Start date: 2013 (2002 - 2012 at the Max Planck Institute for Comparative Public Law and International Law)
Areas of expertise: Constitutional Law, Human Rights, Legislative and Constitutional Drafting, Legal Pluralism, Islamic Law, Electoral Law, Fundamental Principles of Governance, Independence of the Judiciary
Highlights: over 10 projects, 7+ seminars, 10+ workshops, 5+ roundtable conferences, 3+ Training of Trainers


Support to Constitutional and Legal Reform in the Republic of the Sudan

With its projects in Sudan (supported by the German Federal Foreign Office), the Foundation continues the activities of the Global Knowledge Transfer Working Group of the Max Planck Institute for Comparative Public Law and International Law (MPIL), which were initiated in the country back in 2002 under the auspices of the Foundation’s Honorary Director and Director of MPIL at that time, Professor Rüdiger Wolfrum. Since 2014, the Foundation has focused its activities in Sudan on the support of the Sudanese endeavours towards a new constitution.

In 2014, the former Sudanese President Omar Al-Bashir had called upon political forces and civil society to participate in a National Dialogue. This initiative eventually failed, mainly due to a lack of inclusiveness. In reaction to the further deterioration of the economic and general situation in the country in April 2019, former President Omer Al-Bashir and his regime were overthrown by the military. The 2005 Interim National Constitution of the Republic of the Sudan was first suspended and eventually replaced by the 2019 Constitutional Charter, which was supposed to serve as Sudanese interim constitution for a transitional period of 39 months. After a year-long series of negotiations in Juba, representatives of the transitional government signed the Comprehensive Juba Agreement for Peace in Sudan with the majority of armed opposition groups in Juba on 31 August 2020, and on 3 September 2020 a subsequent agreement with the Sudan People Liberation Movement-North (Al Hilu). Members of the former armed opposition have since been part of the transitional government. On 25 October 2021, the Sudanese military under General Abd Al Fatah Al Burhan removed the civilian government under prime minister Al-Hamduk from power, dissolved the Sovereignty Council and declared a state of emergency. In December 2022, the military and the Forces for Freedom and Change agreed on a Political Framework Agreement (PFA) supposed to pave the road toward a civilian government, the unification of all Sudanese armed groups under the Sudanese Armed Forces, institutional reforms, elections, and a permanent constitution. The Agreement has been much disputed and numerous groups, including those originally supportive of the military coup, refused to be part of the process. The PFA was supposed to lead to a transitional constitutional arrangement and a transitional government. However, protracted disagreement between SAF and RSF about the integration of the latter into the former eventually prevented the Agreement to be signed on 01 April 2023 as it had originally been scheduled. Subsequently, from 15 April 2023 SAF and RSF engaged in large-scale armed clashes in Khartoum and elsewhere in the country. At the time of writing, no end to the hostilities was in sight. Sudan’s progress toward a peaceful future is in jeopardy yet again. Despite these events, the Foundation’s Sudan team will continue its efforts to assist in establishing an interim constitution as well as a permanent constitution based on the principle of the rule of law and on democratic values in close cooperation with its Sudanese civil-society partners.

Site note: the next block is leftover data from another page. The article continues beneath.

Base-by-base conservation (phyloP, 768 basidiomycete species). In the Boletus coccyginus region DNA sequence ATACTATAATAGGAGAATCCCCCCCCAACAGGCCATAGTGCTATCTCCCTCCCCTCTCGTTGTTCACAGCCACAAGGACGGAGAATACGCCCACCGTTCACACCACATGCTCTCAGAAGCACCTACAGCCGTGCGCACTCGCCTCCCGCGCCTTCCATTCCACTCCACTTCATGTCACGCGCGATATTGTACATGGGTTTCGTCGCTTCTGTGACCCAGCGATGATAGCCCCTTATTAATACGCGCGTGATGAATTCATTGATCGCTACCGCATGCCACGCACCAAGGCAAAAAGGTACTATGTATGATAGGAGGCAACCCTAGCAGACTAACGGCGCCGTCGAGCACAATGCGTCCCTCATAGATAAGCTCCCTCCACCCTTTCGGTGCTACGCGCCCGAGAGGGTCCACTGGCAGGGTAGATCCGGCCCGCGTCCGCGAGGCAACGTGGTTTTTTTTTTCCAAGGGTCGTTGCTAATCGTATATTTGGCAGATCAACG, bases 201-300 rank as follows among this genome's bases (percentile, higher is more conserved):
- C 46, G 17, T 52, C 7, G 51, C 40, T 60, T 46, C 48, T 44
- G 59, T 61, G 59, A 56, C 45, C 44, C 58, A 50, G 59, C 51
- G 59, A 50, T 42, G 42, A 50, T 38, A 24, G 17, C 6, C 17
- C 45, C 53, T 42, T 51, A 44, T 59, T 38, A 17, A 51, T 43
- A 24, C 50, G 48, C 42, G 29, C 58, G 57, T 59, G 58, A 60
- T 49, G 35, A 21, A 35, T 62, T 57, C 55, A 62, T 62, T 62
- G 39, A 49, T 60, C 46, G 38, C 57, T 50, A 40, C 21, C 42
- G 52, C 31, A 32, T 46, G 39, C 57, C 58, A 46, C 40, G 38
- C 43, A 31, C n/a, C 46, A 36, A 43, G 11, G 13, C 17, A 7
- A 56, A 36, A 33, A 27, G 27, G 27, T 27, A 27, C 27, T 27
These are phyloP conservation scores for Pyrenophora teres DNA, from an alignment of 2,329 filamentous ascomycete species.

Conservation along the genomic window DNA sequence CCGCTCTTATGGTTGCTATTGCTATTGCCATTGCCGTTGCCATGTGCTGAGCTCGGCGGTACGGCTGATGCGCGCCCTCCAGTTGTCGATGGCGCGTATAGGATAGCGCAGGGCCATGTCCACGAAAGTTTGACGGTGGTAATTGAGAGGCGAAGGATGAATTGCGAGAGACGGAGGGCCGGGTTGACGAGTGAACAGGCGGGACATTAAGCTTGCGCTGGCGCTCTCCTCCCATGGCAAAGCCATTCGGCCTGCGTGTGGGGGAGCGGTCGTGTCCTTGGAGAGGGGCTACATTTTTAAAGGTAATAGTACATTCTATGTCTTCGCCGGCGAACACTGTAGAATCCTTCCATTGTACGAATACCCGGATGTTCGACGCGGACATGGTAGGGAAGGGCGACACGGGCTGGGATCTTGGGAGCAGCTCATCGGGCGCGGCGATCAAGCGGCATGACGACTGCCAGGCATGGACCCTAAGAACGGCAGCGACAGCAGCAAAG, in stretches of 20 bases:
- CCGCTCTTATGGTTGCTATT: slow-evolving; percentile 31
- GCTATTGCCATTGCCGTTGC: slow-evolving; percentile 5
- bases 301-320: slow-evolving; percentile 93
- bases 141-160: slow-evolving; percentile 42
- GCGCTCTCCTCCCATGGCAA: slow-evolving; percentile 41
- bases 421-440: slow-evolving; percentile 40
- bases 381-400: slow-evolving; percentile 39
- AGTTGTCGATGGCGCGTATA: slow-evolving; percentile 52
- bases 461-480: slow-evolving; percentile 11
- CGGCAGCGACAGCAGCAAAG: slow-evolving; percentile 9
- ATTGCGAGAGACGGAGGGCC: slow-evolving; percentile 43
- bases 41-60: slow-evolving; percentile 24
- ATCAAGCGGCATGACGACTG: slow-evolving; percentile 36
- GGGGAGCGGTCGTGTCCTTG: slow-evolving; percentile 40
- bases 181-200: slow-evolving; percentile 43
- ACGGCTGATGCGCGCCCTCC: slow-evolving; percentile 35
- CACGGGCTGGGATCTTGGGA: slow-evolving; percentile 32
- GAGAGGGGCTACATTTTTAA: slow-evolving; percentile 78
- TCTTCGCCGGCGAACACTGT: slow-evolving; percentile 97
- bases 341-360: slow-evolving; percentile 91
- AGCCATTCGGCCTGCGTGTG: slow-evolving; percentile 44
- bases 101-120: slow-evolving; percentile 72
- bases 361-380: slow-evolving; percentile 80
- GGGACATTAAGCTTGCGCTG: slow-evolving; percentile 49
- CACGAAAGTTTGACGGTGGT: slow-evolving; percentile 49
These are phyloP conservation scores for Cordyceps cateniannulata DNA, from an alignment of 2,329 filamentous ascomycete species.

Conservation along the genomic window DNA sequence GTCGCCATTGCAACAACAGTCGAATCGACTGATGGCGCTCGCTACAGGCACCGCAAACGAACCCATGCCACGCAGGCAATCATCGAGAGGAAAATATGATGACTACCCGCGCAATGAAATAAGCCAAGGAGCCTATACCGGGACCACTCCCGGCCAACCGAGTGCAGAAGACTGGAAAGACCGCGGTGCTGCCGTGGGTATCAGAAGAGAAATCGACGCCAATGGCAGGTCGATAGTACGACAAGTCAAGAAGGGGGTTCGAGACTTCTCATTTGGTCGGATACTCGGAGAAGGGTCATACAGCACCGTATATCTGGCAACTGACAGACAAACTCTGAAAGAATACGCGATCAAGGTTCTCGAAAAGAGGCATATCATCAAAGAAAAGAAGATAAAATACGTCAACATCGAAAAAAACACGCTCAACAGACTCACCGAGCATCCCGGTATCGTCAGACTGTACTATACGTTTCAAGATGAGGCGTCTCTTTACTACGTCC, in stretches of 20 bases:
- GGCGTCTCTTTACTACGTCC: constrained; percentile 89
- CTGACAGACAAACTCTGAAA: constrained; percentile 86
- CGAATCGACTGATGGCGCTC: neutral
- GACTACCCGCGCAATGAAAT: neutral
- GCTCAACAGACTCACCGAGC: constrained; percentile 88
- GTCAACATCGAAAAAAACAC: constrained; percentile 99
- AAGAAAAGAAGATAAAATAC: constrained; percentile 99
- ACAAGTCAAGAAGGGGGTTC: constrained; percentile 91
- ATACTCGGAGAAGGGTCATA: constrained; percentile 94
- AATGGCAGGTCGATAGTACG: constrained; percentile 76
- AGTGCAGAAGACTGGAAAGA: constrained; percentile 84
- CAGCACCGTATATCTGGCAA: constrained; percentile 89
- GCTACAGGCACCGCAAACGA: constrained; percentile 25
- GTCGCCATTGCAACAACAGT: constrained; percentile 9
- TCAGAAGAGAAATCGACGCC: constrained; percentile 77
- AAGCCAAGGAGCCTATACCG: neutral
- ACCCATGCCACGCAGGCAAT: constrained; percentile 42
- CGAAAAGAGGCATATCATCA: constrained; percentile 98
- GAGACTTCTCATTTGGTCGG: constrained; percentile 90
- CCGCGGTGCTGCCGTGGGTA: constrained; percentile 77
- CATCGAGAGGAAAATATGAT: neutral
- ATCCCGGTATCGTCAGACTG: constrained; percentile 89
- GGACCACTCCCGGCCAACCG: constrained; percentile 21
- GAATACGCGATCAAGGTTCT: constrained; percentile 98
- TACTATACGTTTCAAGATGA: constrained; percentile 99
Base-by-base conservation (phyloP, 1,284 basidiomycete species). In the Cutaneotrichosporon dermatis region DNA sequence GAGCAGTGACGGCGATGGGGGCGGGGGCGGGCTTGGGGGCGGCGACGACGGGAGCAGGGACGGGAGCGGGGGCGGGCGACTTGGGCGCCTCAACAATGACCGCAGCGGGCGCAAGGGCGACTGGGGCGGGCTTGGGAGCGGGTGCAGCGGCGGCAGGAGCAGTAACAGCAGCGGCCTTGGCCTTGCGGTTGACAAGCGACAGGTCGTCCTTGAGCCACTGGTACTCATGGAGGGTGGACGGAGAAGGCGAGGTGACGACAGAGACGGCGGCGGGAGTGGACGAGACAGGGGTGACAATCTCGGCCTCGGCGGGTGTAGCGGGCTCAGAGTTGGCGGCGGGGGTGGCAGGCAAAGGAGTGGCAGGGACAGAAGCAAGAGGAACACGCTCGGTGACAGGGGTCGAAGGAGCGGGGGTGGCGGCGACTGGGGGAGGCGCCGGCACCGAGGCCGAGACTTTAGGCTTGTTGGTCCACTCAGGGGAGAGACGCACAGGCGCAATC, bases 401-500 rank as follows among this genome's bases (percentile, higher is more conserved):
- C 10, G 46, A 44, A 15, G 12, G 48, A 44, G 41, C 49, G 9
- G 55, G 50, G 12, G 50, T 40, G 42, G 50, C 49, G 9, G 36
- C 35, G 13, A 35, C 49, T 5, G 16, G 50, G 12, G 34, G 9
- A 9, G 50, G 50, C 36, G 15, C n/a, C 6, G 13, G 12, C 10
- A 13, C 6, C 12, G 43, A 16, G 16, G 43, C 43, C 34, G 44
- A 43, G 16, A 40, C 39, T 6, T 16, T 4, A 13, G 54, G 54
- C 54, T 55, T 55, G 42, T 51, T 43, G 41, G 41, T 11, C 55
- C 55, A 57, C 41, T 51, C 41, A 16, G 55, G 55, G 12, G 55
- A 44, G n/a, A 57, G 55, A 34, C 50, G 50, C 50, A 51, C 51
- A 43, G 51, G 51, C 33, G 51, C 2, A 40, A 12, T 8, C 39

Throughout the years, the Foundation has been supporting Sudan’s commitments towards an inclusive constitutional reform with various projects. They particularly aimed at strengthening the legal capacities of relevant Sudanese stakeholders in the area of comparative constitutional law. The Foundation’s Sudan team has held events both in Khartoum as well as in different parts of the country (Darfur, North and South Kordofan, Red Sea State, Kassala). In terms of legal substance, the events cover a broad range of essential topics such as land rights and land use, power and wealth sharing, systems of governance in federal states, the judicial system, and the constitutional bill of rights. The military takeover in October 2021 led to a temporary cessation of contacts with government officials, but those will be resumed once a civilian-led government is back in place. The Foundation nevertheless continued throughout to cooperate with all civilian stakeholders across the political spectrum, including universities, former armed-opposition movements, tribal leaders, civil society organisations, and representatives of the legal professions. Apart from facilitating a broad constitutional dialogue, the Foundation has also provided legal assistance in drafting core legislation related to the constitutional, legal, and institutional reform process. This includes comments on Sudanese draft laws on political parties, national elections, and access to justice. Apart from holding events in Sudan, members of the team are deployed in Sudan on an alternating basis to advise the Ministry of Justice and other stakeholders on the issues mentioned. Foundation staff mainly focus on ensuring that envisaged Sudanese legislation is compatible with the principles and practice of international law. In doing so, the Foundation pursues a strict academic approach based on the methodology of international comparative law in line with its guiding principles of impartiality, independence, and local ownership.

Current projects in Sudan

  • There are no current projects

Completed projects in Sudan